Castells are raised in a festive atmosphere, usually as part of the annual festivals held in Catalan villages and towns, especially in Tarragona and the Penedès region, their birthplace. The castells season starts in April and comes to an end in November, although nowadays there are a few performances during the winter months and in early spring. The groups perform, on average, about thirty times a year.
Performances usually take place in the town's main square, in front of the town hall, with two or three colles taking part and sorrounded by an audience that claps and cheers the performance and even actively helps the colles by melting into the pinya (the base that holds the tower).
Castells are unique in the world. Their visual impact and excitement are accompanied by great showmanship. Each castell raised to traditional music is accompanied with the uncertainty as to whether it will be completed successfully. Doubts are dispelled when it is finally raised and, once crowned by a small boy or girl, known as the enxaneta, it is dismantled stage by stage: this is known as descarregar (which literally means "to unload"). The castell is deemed only partially successful if it is crowned but falls while being dismantled.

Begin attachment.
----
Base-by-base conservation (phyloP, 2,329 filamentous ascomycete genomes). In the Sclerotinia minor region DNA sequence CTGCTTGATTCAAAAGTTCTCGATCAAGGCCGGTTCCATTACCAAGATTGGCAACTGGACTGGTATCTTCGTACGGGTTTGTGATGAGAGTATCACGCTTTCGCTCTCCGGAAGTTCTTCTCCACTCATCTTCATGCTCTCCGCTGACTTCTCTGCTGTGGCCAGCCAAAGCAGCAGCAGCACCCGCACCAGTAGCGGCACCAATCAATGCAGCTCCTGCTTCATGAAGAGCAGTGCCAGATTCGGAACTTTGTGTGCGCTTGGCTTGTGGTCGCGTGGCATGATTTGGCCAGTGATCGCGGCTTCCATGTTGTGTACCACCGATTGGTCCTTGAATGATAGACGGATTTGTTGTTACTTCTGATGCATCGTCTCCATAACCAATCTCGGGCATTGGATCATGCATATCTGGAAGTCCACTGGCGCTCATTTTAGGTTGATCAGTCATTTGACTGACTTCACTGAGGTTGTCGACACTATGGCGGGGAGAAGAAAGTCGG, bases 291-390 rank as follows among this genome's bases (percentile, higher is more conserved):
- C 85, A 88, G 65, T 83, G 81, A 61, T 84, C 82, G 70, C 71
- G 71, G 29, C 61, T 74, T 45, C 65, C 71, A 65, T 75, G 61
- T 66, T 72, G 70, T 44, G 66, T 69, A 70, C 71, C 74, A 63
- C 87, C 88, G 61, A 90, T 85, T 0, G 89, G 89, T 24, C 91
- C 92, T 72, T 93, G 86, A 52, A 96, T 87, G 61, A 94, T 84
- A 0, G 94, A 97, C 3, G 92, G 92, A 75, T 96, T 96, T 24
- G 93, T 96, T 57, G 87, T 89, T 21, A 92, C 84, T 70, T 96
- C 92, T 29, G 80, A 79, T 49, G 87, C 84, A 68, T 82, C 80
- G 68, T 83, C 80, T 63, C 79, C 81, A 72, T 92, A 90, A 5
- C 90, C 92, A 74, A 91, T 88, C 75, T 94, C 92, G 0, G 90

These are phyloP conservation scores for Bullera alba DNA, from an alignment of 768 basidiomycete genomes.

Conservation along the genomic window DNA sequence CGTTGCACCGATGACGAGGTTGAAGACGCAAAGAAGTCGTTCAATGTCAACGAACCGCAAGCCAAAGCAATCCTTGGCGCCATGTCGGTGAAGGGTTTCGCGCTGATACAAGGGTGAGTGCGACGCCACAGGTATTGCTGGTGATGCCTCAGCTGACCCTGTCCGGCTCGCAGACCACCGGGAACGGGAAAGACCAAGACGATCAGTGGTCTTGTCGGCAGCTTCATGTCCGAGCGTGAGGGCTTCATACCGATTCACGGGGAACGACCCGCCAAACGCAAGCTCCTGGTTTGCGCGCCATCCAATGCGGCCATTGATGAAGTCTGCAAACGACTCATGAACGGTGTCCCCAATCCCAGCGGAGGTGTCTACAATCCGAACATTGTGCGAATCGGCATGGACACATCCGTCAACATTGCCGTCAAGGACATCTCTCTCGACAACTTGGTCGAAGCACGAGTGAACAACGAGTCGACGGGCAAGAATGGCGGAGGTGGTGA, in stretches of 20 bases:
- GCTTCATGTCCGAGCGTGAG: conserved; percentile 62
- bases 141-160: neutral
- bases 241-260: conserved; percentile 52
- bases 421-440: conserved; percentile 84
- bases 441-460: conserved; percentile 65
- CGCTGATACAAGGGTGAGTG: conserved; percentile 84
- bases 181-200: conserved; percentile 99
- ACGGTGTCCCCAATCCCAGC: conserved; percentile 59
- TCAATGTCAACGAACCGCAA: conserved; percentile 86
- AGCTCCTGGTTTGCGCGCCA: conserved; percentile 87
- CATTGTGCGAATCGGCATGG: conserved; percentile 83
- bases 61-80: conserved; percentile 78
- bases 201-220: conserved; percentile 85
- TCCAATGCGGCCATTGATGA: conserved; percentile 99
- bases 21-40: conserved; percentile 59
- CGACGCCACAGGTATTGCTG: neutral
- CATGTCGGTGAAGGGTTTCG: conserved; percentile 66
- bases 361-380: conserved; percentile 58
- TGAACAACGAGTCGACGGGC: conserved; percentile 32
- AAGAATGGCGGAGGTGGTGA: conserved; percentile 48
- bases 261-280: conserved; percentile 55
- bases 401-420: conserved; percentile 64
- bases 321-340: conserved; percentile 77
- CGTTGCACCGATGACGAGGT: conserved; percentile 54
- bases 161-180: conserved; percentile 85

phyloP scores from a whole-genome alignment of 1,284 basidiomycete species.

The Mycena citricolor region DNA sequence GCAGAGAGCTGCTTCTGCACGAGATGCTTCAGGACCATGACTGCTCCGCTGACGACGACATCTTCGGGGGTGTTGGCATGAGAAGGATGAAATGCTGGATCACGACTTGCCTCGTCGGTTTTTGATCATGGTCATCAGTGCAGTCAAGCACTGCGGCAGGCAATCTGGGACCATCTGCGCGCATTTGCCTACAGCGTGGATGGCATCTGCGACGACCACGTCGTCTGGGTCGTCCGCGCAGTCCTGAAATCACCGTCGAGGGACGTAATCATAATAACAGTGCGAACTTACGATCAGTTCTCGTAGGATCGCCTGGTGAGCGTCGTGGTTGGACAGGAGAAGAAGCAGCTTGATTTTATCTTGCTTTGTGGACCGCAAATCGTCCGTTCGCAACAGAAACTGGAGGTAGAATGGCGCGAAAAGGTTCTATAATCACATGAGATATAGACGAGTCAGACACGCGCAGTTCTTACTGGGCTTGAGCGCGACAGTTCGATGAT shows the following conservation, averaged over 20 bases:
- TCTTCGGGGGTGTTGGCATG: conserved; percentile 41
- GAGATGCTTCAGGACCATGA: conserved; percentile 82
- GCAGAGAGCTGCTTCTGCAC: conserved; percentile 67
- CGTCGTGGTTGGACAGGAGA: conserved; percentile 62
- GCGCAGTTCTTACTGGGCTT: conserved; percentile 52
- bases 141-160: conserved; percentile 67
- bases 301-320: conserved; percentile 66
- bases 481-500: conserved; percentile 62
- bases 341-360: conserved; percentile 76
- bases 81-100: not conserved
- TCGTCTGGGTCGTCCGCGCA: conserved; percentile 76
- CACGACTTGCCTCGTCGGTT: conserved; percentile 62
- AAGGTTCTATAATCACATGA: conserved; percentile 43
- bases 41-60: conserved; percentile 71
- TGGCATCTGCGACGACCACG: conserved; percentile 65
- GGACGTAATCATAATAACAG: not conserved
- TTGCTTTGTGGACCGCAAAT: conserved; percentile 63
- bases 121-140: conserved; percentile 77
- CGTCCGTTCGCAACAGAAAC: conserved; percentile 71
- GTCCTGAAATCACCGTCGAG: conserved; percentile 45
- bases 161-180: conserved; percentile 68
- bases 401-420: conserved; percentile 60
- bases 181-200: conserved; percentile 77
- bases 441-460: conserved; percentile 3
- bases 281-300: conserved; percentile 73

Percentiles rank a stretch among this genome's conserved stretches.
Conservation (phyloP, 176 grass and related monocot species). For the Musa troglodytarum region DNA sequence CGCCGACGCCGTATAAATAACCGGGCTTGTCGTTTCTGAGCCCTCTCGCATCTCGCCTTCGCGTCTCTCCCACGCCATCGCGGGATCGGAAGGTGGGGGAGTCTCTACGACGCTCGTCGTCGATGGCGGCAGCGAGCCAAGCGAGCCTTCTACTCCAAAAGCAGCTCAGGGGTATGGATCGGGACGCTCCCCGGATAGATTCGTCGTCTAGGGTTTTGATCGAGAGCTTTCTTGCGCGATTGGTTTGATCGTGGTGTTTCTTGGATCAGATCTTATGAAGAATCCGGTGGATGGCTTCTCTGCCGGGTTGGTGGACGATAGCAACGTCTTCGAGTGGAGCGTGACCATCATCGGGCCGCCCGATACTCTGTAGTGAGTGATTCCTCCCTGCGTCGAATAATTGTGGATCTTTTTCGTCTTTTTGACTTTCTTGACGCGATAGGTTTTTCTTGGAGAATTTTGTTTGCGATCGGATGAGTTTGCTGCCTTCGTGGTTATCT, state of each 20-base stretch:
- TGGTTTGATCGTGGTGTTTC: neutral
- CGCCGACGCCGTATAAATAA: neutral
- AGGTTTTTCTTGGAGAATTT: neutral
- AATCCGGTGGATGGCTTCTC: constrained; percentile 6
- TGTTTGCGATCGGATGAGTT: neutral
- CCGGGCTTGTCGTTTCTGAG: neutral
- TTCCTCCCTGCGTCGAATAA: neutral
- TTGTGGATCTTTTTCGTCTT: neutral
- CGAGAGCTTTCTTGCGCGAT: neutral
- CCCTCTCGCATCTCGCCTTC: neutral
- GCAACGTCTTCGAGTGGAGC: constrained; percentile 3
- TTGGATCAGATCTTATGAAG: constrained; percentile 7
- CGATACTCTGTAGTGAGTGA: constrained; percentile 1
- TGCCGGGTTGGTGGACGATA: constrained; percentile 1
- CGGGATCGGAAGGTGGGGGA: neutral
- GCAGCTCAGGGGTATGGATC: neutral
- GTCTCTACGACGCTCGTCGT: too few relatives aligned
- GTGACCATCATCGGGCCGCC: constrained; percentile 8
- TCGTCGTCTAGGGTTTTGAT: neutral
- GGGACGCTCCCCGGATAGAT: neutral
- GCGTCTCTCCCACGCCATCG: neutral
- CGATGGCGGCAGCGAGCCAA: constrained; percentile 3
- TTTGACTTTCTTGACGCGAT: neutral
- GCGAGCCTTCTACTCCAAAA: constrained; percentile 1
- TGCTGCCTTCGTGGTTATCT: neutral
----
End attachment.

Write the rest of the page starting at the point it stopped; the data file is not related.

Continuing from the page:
Castells raised in a performance are rehearsed beforehand. There is little room for improvisation, as the castellers have put in hours and hours of rehearsal time to build the tower in their allotted positions.
Like any activity that arouses passion and is experienced intensely, castells also involve a certain amount of rivalry between the various groups to see who can achieve the best results. This is an incentive that spurs the groups on and motivates their efforts.
Castells are an almost completely amateur activity, as no member of a colla castellera receives any kind of payment.